Warren Buffett On Board Governance, Director Selection And Compensation
Board governance was the dominant theme in Warren Buffett’s annual letter to the shareholders of Berkshire Hathaway Inc. Here’s an excerpt from the letter.
Boards Of Directors
In recent years, both the composition of corporate boards and their purpose have become hot topics. Once, debate about the responsibilities of boards was largely limited to lawyers; today, institutional investors and politicians have weighed in as well.
My credentials for discussing corporate governance include the fact that, over the last 62 years, I have served as a director of 21 publicly-owned companies (listed below). In all but two of them, I have represented a substantial holding of stock. In a few cases, I have tried to implement important change.
During the first 30 or so years of my services, it was rare to find a woman in the room unless she represented a family controlling the enterprise. This year, it should be noted, marks the 100thanniversary of the 19thAmendment, which guaranteed American women the right to have their voices heard in a voting booth. Their attaining similar status in a board room remains a work in progress.
Over the years, many new rules and guidelines pertaining to board composition and duties have come into being. The bedrock challenge for directors, nevertheless, remains constant: Find and retain a talented CEO –possessing integrity, for sure – who will be devoted to the company for his/her business lifetime. Often, that task is hard. When directors get it right, though, they need to do little else. But when they mess it up......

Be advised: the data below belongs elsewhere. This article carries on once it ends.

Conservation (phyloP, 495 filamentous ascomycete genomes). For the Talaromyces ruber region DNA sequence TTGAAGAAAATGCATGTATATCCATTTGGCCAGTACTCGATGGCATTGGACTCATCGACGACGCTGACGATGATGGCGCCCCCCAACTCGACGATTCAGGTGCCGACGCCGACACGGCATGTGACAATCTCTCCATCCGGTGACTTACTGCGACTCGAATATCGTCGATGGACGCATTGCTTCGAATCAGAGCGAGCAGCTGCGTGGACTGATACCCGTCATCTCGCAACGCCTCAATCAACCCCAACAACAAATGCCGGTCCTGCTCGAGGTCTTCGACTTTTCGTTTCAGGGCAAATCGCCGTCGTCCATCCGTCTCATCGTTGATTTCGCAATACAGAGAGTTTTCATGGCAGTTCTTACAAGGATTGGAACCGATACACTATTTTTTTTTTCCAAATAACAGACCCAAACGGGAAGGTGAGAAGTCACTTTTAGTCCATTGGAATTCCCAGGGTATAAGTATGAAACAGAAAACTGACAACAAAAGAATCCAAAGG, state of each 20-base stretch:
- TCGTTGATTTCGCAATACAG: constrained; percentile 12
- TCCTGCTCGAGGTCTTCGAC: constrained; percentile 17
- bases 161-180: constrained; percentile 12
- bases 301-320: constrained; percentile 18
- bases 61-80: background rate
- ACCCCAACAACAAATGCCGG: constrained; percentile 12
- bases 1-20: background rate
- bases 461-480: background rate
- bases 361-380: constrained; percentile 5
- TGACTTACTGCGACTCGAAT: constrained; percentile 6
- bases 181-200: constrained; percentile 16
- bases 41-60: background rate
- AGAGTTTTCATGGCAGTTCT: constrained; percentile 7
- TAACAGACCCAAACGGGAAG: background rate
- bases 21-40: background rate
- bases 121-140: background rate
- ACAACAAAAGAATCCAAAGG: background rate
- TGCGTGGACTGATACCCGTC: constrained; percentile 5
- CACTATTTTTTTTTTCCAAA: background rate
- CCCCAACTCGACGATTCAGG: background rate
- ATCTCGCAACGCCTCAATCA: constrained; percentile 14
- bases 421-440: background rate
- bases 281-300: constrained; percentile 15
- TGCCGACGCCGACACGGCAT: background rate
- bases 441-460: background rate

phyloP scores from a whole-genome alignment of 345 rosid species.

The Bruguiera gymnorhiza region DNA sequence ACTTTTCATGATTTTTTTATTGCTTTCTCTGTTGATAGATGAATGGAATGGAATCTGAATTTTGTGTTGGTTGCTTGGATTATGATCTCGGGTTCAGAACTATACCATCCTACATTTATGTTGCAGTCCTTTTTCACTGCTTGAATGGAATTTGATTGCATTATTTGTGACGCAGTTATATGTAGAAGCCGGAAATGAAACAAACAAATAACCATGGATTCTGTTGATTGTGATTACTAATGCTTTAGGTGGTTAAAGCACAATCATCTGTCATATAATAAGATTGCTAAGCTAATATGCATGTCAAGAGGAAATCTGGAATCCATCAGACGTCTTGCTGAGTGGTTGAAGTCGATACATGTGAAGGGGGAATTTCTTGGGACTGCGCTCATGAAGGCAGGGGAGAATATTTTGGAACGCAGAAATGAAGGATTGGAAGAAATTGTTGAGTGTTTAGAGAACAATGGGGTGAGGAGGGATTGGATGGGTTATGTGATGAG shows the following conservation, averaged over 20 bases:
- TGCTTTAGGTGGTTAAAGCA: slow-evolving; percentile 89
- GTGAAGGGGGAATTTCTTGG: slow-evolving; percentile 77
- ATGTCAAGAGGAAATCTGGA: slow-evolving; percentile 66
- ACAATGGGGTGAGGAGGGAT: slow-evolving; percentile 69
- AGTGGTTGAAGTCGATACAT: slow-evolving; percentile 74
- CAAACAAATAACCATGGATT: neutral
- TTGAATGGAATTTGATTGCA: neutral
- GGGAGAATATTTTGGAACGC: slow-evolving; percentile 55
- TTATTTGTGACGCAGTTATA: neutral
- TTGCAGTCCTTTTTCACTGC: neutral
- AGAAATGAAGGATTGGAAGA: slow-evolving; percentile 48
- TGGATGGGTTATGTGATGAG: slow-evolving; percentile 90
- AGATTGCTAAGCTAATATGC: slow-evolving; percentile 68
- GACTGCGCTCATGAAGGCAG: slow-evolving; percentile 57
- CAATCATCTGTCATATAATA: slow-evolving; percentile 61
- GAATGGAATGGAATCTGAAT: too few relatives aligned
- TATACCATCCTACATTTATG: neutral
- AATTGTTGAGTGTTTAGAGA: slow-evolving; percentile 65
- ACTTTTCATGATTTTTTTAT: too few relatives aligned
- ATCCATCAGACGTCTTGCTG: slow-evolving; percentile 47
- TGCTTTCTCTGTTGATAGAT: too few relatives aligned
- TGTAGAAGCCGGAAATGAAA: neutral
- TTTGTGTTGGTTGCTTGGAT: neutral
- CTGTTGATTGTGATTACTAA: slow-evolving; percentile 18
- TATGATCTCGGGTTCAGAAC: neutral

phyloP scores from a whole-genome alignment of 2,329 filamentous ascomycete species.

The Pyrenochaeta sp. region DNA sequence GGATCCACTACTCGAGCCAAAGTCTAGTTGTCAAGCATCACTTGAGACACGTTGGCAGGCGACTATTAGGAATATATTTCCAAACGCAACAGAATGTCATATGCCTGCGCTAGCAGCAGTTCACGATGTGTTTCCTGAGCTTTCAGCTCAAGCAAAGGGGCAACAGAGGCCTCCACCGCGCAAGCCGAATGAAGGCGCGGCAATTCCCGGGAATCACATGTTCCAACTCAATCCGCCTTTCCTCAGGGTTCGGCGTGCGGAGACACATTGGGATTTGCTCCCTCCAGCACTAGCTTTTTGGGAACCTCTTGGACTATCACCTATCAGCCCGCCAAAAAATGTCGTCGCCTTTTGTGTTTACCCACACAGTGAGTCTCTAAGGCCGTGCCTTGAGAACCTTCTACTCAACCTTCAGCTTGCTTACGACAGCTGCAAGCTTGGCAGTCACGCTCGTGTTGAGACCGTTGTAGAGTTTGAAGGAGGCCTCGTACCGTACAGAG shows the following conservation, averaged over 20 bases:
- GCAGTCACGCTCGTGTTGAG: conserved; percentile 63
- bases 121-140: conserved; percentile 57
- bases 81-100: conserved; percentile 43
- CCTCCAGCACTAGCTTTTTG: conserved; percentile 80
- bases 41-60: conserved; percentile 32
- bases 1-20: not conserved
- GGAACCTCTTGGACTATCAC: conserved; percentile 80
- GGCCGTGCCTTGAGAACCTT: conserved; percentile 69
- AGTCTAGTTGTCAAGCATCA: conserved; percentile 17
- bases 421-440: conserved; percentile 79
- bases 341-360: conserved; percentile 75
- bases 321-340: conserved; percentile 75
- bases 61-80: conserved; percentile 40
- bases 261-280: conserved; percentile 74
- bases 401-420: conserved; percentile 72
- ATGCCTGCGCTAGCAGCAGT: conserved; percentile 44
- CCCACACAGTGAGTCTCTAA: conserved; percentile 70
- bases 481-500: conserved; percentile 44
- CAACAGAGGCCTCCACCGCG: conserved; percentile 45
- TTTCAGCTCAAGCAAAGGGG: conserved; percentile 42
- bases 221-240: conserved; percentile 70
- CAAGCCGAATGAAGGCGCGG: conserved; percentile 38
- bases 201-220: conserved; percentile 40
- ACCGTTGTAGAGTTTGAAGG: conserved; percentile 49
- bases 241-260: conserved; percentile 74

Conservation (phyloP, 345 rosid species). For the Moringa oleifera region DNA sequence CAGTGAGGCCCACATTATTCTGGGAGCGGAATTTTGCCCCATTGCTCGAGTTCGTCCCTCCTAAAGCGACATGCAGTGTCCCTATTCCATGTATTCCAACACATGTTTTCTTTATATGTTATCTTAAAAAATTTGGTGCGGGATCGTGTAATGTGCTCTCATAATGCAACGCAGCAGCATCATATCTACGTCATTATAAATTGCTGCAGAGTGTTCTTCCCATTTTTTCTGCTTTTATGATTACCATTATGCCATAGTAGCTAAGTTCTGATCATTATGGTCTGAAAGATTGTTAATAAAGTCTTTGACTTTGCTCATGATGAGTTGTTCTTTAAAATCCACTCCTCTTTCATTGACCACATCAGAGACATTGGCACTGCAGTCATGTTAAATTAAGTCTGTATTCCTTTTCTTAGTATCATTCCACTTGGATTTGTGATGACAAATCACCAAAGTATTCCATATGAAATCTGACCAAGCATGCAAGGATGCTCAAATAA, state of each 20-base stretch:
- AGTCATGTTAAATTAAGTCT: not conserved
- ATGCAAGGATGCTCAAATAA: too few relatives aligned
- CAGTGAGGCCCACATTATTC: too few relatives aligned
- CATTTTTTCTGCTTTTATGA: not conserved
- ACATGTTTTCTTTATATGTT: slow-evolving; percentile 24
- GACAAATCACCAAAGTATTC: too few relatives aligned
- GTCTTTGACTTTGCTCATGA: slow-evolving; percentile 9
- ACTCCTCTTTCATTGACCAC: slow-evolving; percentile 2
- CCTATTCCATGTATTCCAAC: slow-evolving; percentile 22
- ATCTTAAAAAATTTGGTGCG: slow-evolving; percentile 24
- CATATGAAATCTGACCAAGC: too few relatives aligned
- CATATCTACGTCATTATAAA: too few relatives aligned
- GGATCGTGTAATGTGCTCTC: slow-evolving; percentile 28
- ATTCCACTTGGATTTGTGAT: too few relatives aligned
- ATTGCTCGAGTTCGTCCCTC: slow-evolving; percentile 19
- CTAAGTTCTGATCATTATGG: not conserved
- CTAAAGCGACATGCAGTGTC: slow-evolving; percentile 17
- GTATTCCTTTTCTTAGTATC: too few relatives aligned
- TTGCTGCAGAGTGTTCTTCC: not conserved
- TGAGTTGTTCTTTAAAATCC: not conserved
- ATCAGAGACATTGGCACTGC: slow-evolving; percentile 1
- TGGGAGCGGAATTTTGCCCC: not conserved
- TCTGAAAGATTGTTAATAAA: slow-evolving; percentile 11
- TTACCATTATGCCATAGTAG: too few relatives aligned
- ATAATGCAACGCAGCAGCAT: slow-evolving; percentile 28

Audit committees now work much harder than they once did and almost always view the job with appropriate seriousness. Nevertheless, these committees remain no match for managers who wish to game numbers, an offense that has been encouraged by the scourge of earnings “guidance” and the desire of CEOs to “hit the number.” My direct experience (limited, thankfully) with CEOs who have played with a company’s numbers indicates that they were more often prompted by ego than by a desire for financial gain.
Compensation committees now rely much more heavily on consultants than they used to. Consequently, compensation arrangements have become more complicated – what committee member wants to explain paying large fees year after year for a simple plan? – and the reading of proxy material has become a mind-numbing experience.
One very important improvement in corporate governance has been mandated: a regularly-scheduled“executive session” of directors at which the CEO is barred. Prior to that change, truly frank discussions of a CEO’s skills, acquisition decisions and compensation were rare.
Acquisition proposals remain a particularly vexing problem for board members. The legal orchestration for making deals has been refined and expanded (a word aptly describing attendant costs as well). But I have yet to see a CEO who craves an acquisition bring in an informed and articulate critic to argue against it. And yes, include me among the guilty.